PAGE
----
Gutter Ball

This year was the last year at state for two members of the bowling team, and it wasn’t the best

Morgan Tate

Grace Bradley, Owen Markwart and Colby Hovermale all went up to Wichita on Friday, March 5th to compete in the state bowling tournament at Northrock lanes. 

When bowling, each bowler bowls three games and they keep the top four scores for each round. But tournaments like state work differently. 

“There are some tournaments where not only do you bowl those three games, but then you bowl Baker games,” Coach William Dent said. “Where five individuals bowl one game… and then at the tournament, you take the three individual games and the four-team games and that would give you a total score.”

Northwest has consistently taken at least one of the bowling teams to state for the last 5 years. But this year only three students individually qualified for state. But they didn’t do as well as normal. Markwart getting 25th place, Hovermale placing 42nd and Bradley getting 52nd. This was a blow especially for Markwart and Hovermale who are seniors this year. 

“ was bittersweet…” Markwart said, “It was almost kind of like a funeral, believe it or not… me and Grace, we got to celebrate, you know, a great bowling career, with such a bad ending.”

Just like their scores, this year hasn’t been normal either. COVID-19 restrictions split practices in two, with girls bowling going from 3 to 4 and boys bowling going from 4 to five. When they travel to meets, they have to drive in large busses rather than vans. During a game, the team bowls together instead of bowling in separate lanes. But the biggest difference was the lack of fans at meets.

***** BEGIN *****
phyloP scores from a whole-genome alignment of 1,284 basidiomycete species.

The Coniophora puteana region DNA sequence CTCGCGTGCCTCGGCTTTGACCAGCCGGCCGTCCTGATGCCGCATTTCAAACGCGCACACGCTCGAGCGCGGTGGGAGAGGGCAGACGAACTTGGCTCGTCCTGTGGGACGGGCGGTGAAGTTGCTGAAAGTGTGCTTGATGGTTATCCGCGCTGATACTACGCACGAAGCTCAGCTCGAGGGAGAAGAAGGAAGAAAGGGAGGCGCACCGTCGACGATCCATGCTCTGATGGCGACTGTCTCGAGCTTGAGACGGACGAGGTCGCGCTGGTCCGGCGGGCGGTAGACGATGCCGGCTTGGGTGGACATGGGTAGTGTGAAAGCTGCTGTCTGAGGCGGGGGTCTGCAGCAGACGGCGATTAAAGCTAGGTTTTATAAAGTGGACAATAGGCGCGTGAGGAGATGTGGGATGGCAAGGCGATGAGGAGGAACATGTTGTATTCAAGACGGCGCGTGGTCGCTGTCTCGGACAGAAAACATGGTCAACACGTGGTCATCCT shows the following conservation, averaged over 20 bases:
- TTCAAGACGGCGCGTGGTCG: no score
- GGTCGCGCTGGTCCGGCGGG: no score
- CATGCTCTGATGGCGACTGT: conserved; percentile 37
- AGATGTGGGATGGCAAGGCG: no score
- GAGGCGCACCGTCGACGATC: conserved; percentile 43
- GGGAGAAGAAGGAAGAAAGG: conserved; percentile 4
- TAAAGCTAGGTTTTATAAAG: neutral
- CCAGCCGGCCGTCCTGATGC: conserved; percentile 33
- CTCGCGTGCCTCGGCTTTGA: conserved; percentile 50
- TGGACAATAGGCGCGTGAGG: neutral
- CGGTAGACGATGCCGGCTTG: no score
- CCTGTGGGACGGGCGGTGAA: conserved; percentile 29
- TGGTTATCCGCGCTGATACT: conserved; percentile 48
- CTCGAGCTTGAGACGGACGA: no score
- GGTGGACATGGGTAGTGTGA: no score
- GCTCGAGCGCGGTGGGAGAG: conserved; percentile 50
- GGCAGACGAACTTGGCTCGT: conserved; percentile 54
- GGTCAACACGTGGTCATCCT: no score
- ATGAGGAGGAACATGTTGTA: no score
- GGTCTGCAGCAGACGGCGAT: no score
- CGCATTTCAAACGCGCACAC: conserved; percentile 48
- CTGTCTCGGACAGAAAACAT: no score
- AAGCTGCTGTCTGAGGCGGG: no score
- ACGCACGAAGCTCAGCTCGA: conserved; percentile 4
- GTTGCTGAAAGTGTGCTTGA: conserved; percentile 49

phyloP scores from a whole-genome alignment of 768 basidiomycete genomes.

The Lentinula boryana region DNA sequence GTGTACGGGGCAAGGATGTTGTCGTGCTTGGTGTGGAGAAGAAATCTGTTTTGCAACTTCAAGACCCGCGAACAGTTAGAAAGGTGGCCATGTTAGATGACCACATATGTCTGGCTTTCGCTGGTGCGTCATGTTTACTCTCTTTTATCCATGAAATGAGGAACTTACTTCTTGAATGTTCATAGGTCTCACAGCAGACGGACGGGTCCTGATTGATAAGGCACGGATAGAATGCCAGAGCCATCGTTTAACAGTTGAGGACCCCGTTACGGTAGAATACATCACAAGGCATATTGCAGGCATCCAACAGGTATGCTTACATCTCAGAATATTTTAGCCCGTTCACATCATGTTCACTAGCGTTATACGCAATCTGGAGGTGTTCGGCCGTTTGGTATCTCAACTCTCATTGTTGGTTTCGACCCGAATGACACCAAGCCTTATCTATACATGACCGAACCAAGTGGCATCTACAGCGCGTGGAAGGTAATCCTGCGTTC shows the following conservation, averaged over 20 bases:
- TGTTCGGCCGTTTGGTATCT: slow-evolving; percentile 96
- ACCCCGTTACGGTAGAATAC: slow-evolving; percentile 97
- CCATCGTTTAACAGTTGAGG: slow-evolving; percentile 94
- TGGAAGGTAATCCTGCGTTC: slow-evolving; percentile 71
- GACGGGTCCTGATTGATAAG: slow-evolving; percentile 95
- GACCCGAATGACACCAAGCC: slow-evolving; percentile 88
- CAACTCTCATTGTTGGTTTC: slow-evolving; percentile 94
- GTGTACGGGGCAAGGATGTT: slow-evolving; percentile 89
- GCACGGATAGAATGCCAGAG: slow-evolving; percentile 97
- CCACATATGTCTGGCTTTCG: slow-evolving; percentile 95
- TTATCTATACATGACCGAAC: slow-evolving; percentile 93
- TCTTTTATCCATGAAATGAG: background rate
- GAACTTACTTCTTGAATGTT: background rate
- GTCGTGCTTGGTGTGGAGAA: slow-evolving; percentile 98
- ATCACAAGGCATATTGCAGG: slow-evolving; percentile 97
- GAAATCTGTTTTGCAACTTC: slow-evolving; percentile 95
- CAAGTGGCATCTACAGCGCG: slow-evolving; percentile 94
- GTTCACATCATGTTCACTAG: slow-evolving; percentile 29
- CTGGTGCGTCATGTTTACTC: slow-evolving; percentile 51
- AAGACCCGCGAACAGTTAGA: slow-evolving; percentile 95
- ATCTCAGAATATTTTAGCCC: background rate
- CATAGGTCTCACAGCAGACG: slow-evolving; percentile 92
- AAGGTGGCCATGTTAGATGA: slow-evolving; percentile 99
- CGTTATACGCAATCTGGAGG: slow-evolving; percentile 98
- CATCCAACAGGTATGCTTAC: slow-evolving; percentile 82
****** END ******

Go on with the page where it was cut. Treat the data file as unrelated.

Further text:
“You have a lot of time to sit down and there’s no, like white noise, there’s no background noise so you get in your own head a lot,” Markwart said, “and you start to second guess yourself, and you start making the wrong decisions… and I was focusing too much to the point of which I wasn’t able to focus enough.”

Despite all the differences of this year and the underperformance of the students, Dent is still proud of both of them and how he’s shaped their skills throughout the 4 years he’s coached them. 

“Freshman year they came into the program, they could barely bowl 100,” Dent said, “Grace averaged like 170, Owen averaged, like 186, so to see their dedication and their improvement, in not only their scores but just how they matured and seeing how they grow up, it’s kind of fun having a little part of that, you know, being able to influence them.”